I say this with all love and kindness, but I hate the holidays. Not because of the initial intent behind the celebrations, but because of the consumerism that strangles the joy out of the season. When I was a young child, I looked forward to my grandparents visiting us. Yes, I did like the gifts. I would be lying if I said otherwise. But it wasn’t so much the thing in the box I enjoyed, it was the anticipation, the thoughtfulness, and the community who gathered around to see my excited eyes light up.
My favorite memories about the holidays have nothing to do with presents. The only gift I ever remember receiving was underwear. Boring! Helping my mom make ornaments, baking pies and cookies with my grandma, laughing with my cousins, and driving around the neighborhood looking at Christmas lights are the memories I cherish.
As I got older, the crushing necessity to buy presents became a requirement or a rite of passage into indebtedness. With the draining of my financial bank account, my emotional bank account became overdrawn. As my credit card debt soared, my depleted soul ached for something special—connection, love, and peace.
The season of family and laughter morphed into the season of “gimme” and “buy me.” I was provided lists of acceptable gifts from the gift recipients. The thoughtfulness vanished. The anticipation was gone. The community became a pack of wolves tearing at the dying carcass of Santa Claus. And my emotional reward was an acknowledgement that I could follow instructions. Ho! Ho! Hum.
Before I am labeled a scrooge, let’s consider something. Several years ago, when money was tight and the thought of shopping gave me hives, I decided to bake cookies as gifts. I made hundreds of cookies using recipes passed down from my grandma and a few that were hastily scribbled down while watching the Food Network. I boxed them, labeled them, and like Santa, drove around town passing them out. With every answered door, I was greeted with a smile, a surprised look, and a hug. I was invited in, offered some hot cocoa and a cookie. Friendship and fellowship were the greatest gifts I received that holiday. And the cookies are still talked about six years later.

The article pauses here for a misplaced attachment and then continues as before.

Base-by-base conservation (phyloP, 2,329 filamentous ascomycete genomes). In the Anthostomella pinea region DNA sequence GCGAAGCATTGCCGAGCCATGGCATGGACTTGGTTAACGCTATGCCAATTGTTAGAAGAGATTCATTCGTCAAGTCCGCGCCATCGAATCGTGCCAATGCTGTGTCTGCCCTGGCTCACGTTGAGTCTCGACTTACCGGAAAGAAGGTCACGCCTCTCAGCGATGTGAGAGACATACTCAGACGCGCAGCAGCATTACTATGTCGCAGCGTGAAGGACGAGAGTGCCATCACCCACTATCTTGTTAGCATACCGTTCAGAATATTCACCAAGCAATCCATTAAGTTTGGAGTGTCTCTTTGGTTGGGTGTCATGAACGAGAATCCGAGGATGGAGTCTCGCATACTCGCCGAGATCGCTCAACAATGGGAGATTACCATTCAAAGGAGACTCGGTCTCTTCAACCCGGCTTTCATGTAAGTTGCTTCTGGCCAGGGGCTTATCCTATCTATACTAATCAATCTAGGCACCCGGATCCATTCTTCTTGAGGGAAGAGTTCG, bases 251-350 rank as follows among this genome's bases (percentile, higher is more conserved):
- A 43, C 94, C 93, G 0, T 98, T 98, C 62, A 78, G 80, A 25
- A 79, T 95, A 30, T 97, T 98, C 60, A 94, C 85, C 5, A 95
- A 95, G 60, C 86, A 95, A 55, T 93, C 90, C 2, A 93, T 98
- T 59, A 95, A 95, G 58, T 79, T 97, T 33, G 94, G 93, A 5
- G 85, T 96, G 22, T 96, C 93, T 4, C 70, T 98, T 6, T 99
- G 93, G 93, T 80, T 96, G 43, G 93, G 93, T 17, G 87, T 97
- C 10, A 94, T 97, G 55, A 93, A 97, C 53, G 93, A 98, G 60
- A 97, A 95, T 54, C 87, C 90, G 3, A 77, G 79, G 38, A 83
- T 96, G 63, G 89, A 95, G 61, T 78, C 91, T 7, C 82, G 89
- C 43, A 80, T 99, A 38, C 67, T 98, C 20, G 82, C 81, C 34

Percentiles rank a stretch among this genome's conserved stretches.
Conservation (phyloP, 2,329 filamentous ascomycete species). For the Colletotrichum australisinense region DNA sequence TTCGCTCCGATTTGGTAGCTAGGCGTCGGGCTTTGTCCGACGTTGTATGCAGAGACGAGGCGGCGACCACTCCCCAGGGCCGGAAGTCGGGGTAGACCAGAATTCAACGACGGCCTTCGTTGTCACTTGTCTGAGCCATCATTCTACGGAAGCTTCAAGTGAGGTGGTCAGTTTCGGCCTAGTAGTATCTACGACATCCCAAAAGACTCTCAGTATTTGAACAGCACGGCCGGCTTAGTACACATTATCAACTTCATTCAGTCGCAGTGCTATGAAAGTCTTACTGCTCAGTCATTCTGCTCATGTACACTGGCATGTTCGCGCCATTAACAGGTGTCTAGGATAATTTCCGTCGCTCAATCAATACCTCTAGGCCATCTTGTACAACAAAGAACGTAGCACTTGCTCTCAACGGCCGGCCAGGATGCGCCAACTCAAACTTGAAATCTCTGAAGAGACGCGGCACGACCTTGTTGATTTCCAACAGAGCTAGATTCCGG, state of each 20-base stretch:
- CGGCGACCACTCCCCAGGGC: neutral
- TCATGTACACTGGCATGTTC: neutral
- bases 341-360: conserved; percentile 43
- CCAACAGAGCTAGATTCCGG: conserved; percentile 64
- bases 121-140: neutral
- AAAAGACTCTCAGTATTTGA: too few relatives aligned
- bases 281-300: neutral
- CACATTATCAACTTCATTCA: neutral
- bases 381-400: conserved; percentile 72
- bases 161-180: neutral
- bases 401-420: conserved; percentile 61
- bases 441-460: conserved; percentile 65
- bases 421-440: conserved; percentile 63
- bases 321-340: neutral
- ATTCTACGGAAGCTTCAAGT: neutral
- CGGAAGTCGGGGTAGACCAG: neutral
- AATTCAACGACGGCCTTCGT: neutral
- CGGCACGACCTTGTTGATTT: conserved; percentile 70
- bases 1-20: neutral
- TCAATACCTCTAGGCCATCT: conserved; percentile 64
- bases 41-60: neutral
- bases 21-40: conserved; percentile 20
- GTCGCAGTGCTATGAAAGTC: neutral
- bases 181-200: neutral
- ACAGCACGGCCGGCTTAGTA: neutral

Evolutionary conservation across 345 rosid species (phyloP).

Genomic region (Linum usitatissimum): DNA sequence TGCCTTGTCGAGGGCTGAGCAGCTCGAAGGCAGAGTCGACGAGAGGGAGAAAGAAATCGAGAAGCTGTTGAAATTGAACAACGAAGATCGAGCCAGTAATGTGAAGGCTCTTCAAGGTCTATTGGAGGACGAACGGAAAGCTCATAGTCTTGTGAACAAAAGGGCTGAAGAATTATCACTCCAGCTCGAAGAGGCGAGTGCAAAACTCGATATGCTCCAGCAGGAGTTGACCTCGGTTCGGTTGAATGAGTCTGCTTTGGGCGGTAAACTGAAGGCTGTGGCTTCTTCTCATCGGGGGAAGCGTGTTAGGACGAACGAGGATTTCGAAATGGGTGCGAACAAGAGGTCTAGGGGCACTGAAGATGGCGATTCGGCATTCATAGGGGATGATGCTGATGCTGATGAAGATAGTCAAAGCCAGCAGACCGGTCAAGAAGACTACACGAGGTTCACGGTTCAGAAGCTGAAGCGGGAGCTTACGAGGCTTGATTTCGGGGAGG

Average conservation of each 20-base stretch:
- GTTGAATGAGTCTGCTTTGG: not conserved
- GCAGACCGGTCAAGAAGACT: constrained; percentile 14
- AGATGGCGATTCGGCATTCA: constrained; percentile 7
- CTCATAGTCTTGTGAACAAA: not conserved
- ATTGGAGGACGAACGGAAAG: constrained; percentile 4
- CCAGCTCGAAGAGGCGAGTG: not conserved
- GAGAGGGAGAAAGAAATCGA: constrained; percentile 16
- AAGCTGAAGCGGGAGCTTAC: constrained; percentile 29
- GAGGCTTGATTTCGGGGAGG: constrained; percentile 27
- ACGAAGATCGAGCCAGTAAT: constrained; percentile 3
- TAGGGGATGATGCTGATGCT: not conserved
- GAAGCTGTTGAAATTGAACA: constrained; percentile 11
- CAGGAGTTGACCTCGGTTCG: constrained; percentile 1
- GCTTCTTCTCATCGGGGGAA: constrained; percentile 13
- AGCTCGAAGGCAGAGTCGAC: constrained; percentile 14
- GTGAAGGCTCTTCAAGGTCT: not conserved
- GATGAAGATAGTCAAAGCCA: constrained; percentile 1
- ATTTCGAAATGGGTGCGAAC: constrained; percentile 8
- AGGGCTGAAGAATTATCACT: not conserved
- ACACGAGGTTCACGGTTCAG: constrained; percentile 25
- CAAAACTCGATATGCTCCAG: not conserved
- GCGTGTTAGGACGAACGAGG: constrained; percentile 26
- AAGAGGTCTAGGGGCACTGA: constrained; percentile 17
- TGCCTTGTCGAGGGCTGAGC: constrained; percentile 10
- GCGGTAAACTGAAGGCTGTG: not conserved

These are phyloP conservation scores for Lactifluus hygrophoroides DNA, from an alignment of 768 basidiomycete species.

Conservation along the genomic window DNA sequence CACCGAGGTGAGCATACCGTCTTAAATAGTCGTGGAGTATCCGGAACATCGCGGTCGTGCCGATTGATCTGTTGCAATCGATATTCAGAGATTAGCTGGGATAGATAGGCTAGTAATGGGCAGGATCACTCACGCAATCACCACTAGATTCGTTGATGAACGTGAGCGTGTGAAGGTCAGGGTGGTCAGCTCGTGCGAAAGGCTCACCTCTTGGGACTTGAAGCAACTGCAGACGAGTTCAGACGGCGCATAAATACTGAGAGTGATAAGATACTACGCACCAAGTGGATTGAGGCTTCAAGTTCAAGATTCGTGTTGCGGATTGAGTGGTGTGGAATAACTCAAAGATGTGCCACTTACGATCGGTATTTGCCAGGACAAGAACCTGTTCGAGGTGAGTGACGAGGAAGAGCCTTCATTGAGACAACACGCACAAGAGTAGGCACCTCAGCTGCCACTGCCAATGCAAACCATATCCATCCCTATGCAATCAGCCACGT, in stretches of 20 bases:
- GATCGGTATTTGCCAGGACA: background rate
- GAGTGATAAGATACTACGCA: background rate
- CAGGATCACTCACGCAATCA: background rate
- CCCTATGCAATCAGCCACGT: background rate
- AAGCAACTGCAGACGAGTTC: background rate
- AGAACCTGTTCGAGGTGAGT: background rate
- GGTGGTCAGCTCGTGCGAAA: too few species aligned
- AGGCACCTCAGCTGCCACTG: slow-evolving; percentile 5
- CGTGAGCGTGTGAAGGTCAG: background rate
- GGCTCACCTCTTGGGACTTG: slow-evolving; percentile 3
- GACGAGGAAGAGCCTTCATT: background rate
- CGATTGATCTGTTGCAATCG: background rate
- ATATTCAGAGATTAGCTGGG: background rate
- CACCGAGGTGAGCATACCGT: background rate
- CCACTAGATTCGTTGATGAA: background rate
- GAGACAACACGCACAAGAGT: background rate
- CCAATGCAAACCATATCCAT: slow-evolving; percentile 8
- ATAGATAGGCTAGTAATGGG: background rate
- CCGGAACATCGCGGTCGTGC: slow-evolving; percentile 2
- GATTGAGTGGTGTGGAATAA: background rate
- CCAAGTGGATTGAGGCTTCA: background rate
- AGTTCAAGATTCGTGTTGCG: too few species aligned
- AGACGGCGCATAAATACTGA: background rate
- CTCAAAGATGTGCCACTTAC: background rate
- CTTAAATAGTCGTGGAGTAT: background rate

The holidays suck when you are focused on the wrong priorities. If you are stressed out, you may be unnecessarily burdening yourself. Consider making these four changes to alleviate your stress.
- Re-prioritize the meaning of the holiday. Is it about consumerism or is it about family and friends? Are you buying love or giving love? Are you trying to be remembered or are you creating memories?
- Create the gifts you want to give. Create dough instead of spending dough. Pour your love into cookies or crafts or providing services instead of plonking cash in the pockets of corporations.
- Give back to those in need. The holidays can be a lonely time for millions of people who have no family, no home, and no hope. Volunteer at a homeless shelter. Take some shelter dogs on a walk. Volunteer at a nursing home. Give of yourself freely, and I promise, you will be rewarded.
- Hug anyone who needs it. Bear hugs are a magic elixir not just for the recipient but also for the giver. Connect with people. Be with people. Focus on love, kindness, acceptance, peace, wellness and generosity of spirit this holiday season.
These four changes will not only alleviate your holiday stress, but also create a legacy for your children.
Let’s bring the holiday spirit of giving of ourselves to others; embracing our creativity to show others they are special to us, and spreading joy and peace to the ones we love.